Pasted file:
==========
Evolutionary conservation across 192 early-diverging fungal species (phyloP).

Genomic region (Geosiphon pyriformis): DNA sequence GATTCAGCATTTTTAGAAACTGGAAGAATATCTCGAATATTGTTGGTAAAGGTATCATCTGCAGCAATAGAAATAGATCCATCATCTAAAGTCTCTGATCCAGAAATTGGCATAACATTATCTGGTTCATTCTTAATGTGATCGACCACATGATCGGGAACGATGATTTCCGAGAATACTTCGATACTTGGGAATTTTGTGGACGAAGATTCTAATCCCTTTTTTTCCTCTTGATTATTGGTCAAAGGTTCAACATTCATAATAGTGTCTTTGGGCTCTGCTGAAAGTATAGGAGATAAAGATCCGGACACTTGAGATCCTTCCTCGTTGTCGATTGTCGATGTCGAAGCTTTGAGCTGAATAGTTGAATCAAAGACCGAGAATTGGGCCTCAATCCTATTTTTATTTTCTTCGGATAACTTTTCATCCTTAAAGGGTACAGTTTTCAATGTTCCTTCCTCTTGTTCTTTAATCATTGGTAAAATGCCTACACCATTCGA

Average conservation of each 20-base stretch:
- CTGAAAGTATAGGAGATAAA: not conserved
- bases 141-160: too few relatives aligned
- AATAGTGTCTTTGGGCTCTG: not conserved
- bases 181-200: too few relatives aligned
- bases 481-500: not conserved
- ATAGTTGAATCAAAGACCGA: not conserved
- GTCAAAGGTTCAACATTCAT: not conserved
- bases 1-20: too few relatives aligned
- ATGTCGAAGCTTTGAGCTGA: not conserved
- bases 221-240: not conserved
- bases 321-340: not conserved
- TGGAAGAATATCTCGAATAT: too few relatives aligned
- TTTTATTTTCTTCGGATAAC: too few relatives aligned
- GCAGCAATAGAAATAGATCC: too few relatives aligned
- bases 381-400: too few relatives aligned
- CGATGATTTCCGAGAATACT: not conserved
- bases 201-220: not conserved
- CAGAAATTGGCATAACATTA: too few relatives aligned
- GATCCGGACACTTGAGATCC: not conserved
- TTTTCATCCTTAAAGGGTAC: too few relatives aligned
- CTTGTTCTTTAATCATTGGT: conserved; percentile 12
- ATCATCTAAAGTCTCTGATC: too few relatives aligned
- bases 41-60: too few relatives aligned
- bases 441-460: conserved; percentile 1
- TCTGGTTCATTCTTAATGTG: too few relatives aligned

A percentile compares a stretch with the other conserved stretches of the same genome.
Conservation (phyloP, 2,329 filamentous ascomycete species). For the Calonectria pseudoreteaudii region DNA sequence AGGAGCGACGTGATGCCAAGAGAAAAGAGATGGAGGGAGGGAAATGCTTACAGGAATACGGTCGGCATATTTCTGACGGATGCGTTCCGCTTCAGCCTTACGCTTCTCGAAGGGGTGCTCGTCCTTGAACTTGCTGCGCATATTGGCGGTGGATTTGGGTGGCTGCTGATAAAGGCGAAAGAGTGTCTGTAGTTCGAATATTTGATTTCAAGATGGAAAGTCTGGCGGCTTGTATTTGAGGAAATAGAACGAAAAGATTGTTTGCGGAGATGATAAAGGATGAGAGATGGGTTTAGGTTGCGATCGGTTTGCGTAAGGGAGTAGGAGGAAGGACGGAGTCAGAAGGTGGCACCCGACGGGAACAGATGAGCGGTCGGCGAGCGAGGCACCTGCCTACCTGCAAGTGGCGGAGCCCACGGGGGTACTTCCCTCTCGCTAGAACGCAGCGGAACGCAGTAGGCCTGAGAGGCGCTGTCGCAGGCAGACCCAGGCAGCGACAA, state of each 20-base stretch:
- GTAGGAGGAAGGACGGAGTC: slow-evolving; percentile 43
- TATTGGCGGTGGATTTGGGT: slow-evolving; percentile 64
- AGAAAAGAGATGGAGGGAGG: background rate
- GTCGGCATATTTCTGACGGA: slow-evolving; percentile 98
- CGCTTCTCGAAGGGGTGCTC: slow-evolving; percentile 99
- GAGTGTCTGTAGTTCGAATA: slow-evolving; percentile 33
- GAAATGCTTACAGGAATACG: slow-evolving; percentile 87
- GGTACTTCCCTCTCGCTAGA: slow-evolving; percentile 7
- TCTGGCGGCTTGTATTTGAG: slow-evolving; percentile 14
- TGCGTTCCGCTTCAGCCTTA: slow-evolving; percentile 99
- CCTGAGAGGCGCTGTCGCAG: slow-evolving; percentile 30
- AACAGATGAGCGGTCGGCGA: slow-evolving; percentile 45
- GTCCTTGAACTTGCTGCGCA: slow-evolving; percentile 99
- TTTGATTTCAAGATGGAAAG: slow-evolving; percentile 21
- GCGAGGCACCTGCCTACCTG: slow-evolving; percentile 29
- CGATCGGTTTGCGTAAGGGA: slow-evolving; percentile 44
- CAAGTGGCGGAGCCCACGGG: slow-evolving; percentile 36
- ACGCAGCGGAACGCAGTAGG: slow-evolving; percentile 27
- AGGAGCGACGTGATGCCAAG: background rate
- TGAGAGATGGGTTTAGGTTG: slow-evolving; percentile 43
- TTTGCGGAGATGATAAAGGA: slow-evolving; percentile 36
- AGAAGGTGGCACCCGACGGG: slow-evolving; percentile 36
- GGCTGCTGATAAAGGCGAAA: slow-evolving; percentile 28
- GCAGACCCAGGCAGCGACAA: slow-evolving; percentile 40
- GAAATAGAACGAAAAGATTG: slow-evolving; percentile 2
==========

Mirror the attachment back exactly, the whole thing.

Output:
Evolutionary conservation across 192 early-diverging fungal species (phyloP).

Genomic region (Geosiphon pyriformis): DNA sequence GATTCAGCATTTTTAGAAACTGGAAGAATATCTCGAATATTGTTGGTAAAGGTATCATCTGCAGCAATAGAAATAGATCCATCATCTAAAGTCTCTGATCCAGAAATTGGCATAACATTATCTGGTTCATTCTTAATGTGATCGACCACATGATCGGGAACGATGATTTCCGAGAATACTTCGATACTTGGGAATTTTGTGGACGAAGATTCTAATCCCTTTTTTTCCTCTTGATTATTGGTCAAAGGTTCAACATTCATAATAGTGTCTTTGGGCTCTGCTGAAAGTATAGGAGATAAAGATCCGGACACTTGAGATCCTTCCTCGTTGTCGATTGTCGATGTCGAAGCTTTGAGCTGAATAGTTGAATCAAAGACCGAGAATTGGGCCTCAATCCTATTTTTATTTTCTTCGGATAACTTTTCATCCTTAAAGGGTACAGTTTTCAATGTTCCTTCCTCTTGTTCTTTAATCATTGGTAAAATGCCTACACCATTCGA

Average conservation of each 20-base stretch:
- CTGAAAGTATAGGAGATAAA: not conserved
- bases 141-160: too few relatives aligned
- AATAGTGTCTTTGGGCTCTG: not conserved
- bases 181-200: too few relatives aligned
- bases 481-500: not conserved
- ATAGTTGAATCAAAGACCGA: not conserved
- GTCAAAGGTTCAACATTCAT: not conserved
- bases 1-20: too few relatives aligned
- ATGTCGAAGCTTTGAGCTGA: not conserved
- bases 221-240: not conserved
- bases 321-340: not conserved
- TGGAAGAATATCTCGAATAT: too few relatives aligned
- TTTTATTTTCTTCGGATAAC: too few relatives aligned
- GCAGCAATAGAAATAGATCC: too few relatives aligned
- bases 381-400: too few relatives aligned
- CGATGATTTCCGAGAATACT: not conserved
- bases 201-220: not conserved
- CAGAAATTGGCATAACATTA: too few relatives aligned
- GATCCGGACACTTGAGATCC: not conserved
- TTTTCATCCTTAAAGGGTAC: too few relatives aligned
- CTTGTTCTTTAATCATTGGT: conserved; percentile 12
- ATCATCTAAAGTCTCTGATC: too few relatives aligned
- bases 41-60: too few relatives aligned
- bases 441-460: conserved; percentile 1
- TCTGGTTCATTCTTAATGTG: too few relatives aligned

A percentile compares a stretch with the other conserved stretches of the same genome.
Conservation (phyloP, 2,329 filamentous ascomycete species). For the Calonectria pseudoreteaudii region DNA sequence AGGAGCGACGTGATGCCAAGAGAAAAGAGATGGAGGGAGGGAAATGCTTACAGGAATACGGTCGGCATATTTCTGACGGATGCGTTCCGCTTCAGCCTTACGCTTCTCGAAGGGGTGCTCGTCCTTGAACTTGCTGCGCATATTGGCGGTGGATTTGGGTGGCTGCTGATAAAGGCGAAAGAGTGTCTGTAGTTCGAATATTTGATTTCAAGATGGAAAGTCTGGCGGCTTGTATTTGAGGAAATAGAACGAAAAGATTGTTTGCGGAGATGATAAAGGATGAGAGATGGGTTTAGGTTGCGATCGGTTTGCGTAAGGGAGTAGGAGGAAGGACGGAGTCAGAAGGTGGCACCCGACGGGAACAGATGAGCGGTCGGCGAGCGAGGCACCTGCCTACCTGCAAGTGGCGGAGCCCACGGGGGTACTTCCCTCTCGCTAGAACGCAGCGGAACGCAGTAGGCCTGAGAGGCGCTGTCGCAGGCAGACCCAGGCAGCGACAA, state of each 20-base stretch:
- GTAGGAGGAAGGACGGAGTC: slow-evolving; percentile 43
- TATTGGCGGTGGATTTGGGT: slow-evolving; percentile 64
- AGAAAAGAGATGGAGGGAGG: background rate
- GTCGGCATATTTCTGACGGA: slow-evolving; percentile 98
- CGCTTCTCGAAGGGGTGCTC: slow-evolving; percentile 99
- GAGTGTCTGTAGTTCGAATA: slow-evolving; percentile 33
- GAAATGCTTACAGGAATACG: slow-evolving; percentile 87
- GGTACTTCCCTCTCGCTAGA: slow-evolving; percentile 7
- TCTGGCGGCTTGTATTTGAG: slow-evolving; percentile 14
- TGCGTTCCGCTTCAGCCTTA: slow-evolving; percentile 99
- CCTGAGAGGCGCTGTCGCAG: slow-evolving; percentile 30
- AACAGATGAGCGGTCGGCGA: slow-evolving; percentile 45
- GTCCTTGAACTTGCTGCGCA: slow-evolving; percentile 99
- TTTGATTTCAAGATGGAAAG: slow-evolving; percentile 21
- GCGAGGCACCTGCCTACCTG: slow-evolving; percentile 29
- CGATCGGTTTGCGTAAGGGA: slow-evolving; percentile 44
- CAAGTGGCGGAGCCCACGGG: slow-evolving; percentile 36
- ACGCAGCGGAACGCAGTAGG: slow-evolving; percentile 27
- AGGAGCGACGTGATGCCAAG: background rate
- TGAGAGATGGGTTTAGGTTG: slow-evolving; percentile 43
- TTTGCGGAGATGATAAAGGA: slow-evolving; percentile 36
- AGAAGGTGGCACCCGACGGG: slow-evolving; percentile 36
- GGCTGCTGATAAAGGCGAAA: slow-evolving; percentile 28
- GCAGACCCAGGCAGCGACAA: slow-evolving; percentile 40
- GAAATAGAACGAAAAGATTG: slow-evolving; percentile 2